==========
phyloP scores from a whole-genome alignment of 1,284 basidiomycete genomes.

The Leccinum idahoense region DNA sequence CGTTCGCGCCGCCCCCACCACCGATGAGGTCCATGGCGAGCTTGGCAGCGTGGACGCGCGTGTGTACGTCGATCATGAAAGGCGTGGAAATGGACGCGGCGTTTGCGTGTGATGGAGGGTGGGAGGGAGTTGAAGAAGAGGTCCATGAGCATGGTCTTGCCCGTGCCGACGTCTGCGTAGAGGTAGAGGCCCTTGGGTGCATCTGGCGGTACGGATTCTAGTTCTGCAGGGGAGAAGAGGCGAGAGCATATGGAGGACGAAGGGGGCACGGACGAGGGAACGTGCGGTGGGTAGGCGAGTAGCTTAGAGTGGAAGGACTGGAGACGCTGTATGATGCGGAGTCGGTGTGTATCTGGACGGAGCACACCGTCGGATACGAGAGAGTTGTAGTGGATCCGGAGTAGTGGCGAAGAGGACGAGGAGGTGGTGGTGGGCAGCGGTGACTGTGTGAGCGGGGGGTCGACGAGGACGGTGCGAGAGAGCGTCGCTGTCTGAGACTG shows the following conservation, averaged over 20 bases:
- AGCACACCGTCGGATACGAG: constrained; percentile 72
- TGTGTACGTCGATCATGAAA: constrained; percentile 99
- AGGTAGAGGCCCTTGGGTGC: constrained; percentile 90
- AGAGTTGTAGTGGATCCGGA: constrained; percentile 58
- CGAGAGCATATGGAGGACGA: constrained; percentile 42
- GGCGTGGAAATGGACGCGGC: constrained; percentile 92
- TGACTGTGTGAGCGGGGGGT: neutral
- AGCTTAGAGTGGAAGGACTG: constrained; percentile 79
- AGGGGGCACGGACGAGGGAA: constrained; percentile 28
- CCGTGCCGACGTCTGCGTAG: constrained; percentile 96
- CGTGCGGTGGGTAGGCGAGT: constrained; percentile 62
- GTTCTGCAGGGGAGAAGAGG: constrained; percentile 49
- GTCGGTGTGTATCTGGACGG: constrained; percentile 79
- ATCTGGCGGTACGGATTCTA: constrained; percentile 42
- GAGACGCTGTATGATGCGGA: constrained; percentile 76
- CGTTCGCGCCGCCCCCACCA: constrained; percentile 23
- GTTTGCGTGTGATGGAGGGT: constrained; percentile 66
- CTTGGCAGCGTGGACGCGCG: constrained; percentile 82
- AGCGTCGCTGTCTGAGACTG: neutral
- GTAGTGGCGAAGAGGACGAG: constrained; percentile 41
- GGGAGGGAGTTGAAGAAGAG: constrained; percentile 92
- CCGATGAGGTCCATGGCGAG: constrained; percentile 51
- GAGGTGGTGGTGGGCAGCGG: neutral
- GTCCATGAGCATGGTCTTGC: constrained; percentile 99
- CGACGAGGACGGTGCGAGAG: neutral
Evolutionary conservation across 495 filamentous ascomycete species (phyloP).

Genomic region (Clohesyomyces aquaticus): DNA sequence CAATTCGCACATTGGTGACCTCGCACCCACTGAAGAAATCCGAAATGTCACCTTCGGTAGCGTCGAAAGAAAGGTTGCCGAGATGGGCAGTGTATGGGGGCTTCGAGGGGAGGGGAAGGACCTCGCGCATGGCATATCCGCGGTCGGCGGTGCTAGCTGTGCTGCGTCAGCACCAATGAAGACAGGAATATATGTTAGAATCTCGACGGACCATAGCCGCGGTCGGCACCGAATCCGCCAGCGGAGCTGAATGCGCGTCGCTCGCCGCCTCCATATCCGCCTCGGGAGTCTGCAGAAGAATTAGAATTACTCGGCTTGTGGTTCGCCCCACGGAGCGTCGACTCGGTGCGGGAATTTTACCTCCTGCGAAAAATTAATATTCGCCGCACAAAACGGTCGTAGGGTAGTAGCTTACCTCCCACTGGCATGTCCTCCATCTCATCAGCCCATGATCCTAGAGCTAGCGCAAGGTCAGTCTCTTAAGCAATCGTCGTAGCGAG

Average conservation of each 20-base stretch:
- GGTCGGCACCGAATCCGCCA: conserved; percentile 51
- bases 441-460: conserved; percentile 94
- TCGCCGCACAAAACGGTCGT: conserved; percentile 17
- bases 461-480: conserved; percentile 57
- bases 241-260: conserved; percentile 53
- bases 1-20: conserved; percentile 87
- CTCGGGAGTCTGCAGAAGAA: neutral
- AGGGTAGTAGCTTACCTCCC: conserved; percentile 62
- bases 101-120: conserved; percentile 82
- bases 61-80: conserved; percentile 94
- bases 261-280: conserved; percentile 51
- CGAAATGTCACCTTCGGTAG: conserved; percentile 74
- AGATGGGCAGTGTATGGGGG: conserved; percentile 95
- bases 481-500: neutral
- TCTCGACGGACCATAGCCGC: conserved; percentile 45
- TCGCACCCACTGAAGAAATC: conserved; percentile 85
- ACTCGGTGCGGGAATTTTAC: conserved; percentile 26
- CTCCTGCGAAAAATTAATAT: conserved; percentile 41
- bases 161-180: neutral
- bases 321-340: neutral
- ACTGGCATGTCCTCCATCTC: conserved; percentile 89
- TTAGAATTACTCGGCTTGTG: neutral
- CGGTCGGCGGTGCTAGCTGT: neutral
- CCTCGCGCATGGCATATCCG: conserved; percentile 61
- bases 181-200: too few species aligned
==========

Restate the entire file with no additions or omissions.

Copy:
phyloP scores from a whole-genome alignment of 1,284 basidiomycete genomes.

The Leccinum idahoense region DNA sequence CGTTCGCGCCGCCCCCACCACCGATGAGGTCCATGGCGAGCTTGGCAGCGTGGACGCGCGTGTGTACGTCGATCATGAAAGGCGTGGAAATGGACGCGGCGTTTGCGTGTGATGGAGGGTGGGAGGGAGTTGAAGAAGAGGTCCATGAGCATGGTCTTGCCCGTGCCGACGTCTGCGTAGAGGTAGAGGCCCTTGGGTGCATCTGGCGGTACGGATTCTAGTTCTGCAGGGGAGAAGAGGCGAGAGCATATGGAGGACGAAGGGGGCACGGACGAGGGAACGTGCGGTGGGTAGGCGAGTAGCTTAGAGTGGAAGGACTGGAGACGCTGTATGATGCGGAGTCGGTGTGTATCTGGACGGAGCACACCGTCGGATACGAGAGAGTTGTAGTGGATCCGGAGTAGTGGCGAAGAGGACGAGGAGGTGGTGGTGGGCAGCGGTGACTGTGTGAGCGGGGGGTCGACGAGGACGGTGCGAGAGAGCGTCGCTGTCTGAGACTG shows the following conservation, averaged over 20 bases:
- AGCACACCGTCGGATACGAG: constrained; percentile 72
- TGTGTACGTCGATCATGAAA: constrained; percentile 99
- AGGTAGAGGCCCTTGGGTGC: constrained; percentile 90
- AGAGTTGTAGTGGATCCGGA: constrained; percentile 58
- CGAGAGCATATGGAGGACGA: constrained; percentile 42
- GGCGTGGAAATGGACGCGGC: constrained; percentile 92
- TGACTGTGTGAGCGGGGGGT: neutral
- AGCTTAGAGTGGAAGGACTG: constrained; percentile 79
- AGGGGGCACGGACGAGGGAA: constrained; percentile 28
- CCGTGCCGACGTCTGCGTAG: constrained; percentile 96
- CGTGCGGTGGGTAGGCGAGT: constrained; percentile 62
- GTTCTGCAGGGGAGAAGAGG: constrained; percentile 49
- GTCGGTGTGTATCTGGACGG: constrained; percentile 79
- ATCTGGCGGTACGGATTCTA: constrained; percentile 42
- GAGACGCTGTATGATGCGGA: constrained; percentile 76
- CGTTCGCGCCGCCCCCACCA: constrained; percentile 23
- GTTTGCGTGTGATGGAGGGT: constrained; percentile 66
- CTTGGCAGCGTGGACGCGCG: constrained; percentile 82
- AGCGTCGCTGTCTGAGACTG: neutral
- GTAGTGGCGAAGAGGACGAG: constrained; percentile 41
- GGGAGGGAGTTGAAGAAGAG: constrained; percentile 92
- CCGATGAGGTCCATGGCGAG: constrained; percentile 51
- GAGGTGGTGGTGGGCAGCGG: neutral
- GTCCATGAGCATGGTCTTGC: constrained; percentile 99
- CGACGAGGACGGTGCGAGAG: neutral
Evolutionary conservation across 495 filamentous ascomycete species (phyloP).

Genomic region (Clohesyomyces aquaticus): DNA sequence CAATTCGCACATTGGTGACCTCGCACCCACTGAAGAAATCCGAAATGTCACCTTCGGTAGCGTCGAAAGAAAGGTTGCCGAGATGGGCAGTGTATGGGGGCTTCGAGGGGAGGGGAAGGACCTCGCGCATGGCATATCCGCGGTCGGCGGTGCTAGCTGTGCTGCGTCAGCACCAATGAAGACAGGAATATATGTTAGAATCTCGACGGACCATAGCCGCGGTCGGCACCGAATCCGCCAGCGGAGCTGAATGCGCGTCGCTCGCCGCCTCCATATCCGCCTCGGGAGTCTGCAGAAGAATTAGAATTACTCGGCTTGTGGTTCGCCCCACGGAGCGTCGACTCGGTGCGGGAATTTTACCTCCTGCGAAAAATTAATATTCGCCGCACAAAACGGTCGTAGGGTAGTAGCTTACCTCCCACTGGCATGTCCTCCATCTCATCAGCCCATGATCCTAGAGCTAGCGCAAGGTCAGTCTCTTAAGCAATCGTCGTAGCGAG

Average conservation of each 20-base stretch:
- GGTCGGCACCGAATCCGCCA: conserved; percentile 51
- bases 441-460: conserved; percentile 94
- TCGCCGCACAAAACGGTCGT: conserved; percentile 17
- bases 461-480: conserved; percentile 57
- bases 241-260: conserved; percentile 53
- bases 1-20: conserved; percentile 87
- CTCGGGAGTCTGCAGAAGAA: neutral
- AGGGTAGTAGCTTACCTCCC: conserved; percentile 62
- bases 101-120: conserved; percentile 82
- bases 61-80: conserved; percentile 94
- bases 261-280: conserved; percentile 51
- CGAAATGTCACCTTCGGTAG: conserved; percentile 74
- AGATGGGCAGTGTATGGGGG: conserved; percentile 95
- bases 481-500: neutral
- TCTCGACGGACCATAGCCGC: conserved; percentile 45
- TCGCACCCACTGAAGAAATC: conserved; percentile 85
- ACTCGGTGCGGGAATTTTAC: conserved; percentile 26
- CTCCTGCGAAAAATTAATAT: conserved; percentile 41
- bases 161-180: neutral
- bases 321-340: neutral
- ACTGGCATGTCCTCCATCTC: conserved; percentile 89
- TTAGAATTACTCGGCTTGTG: neutral
- CGGTCGGCGGTGCTAGCTGT: neutral
- CCTCGCGCATGGCATATCCG: conserved; percentile 61
- bases 181-200: too few species aligned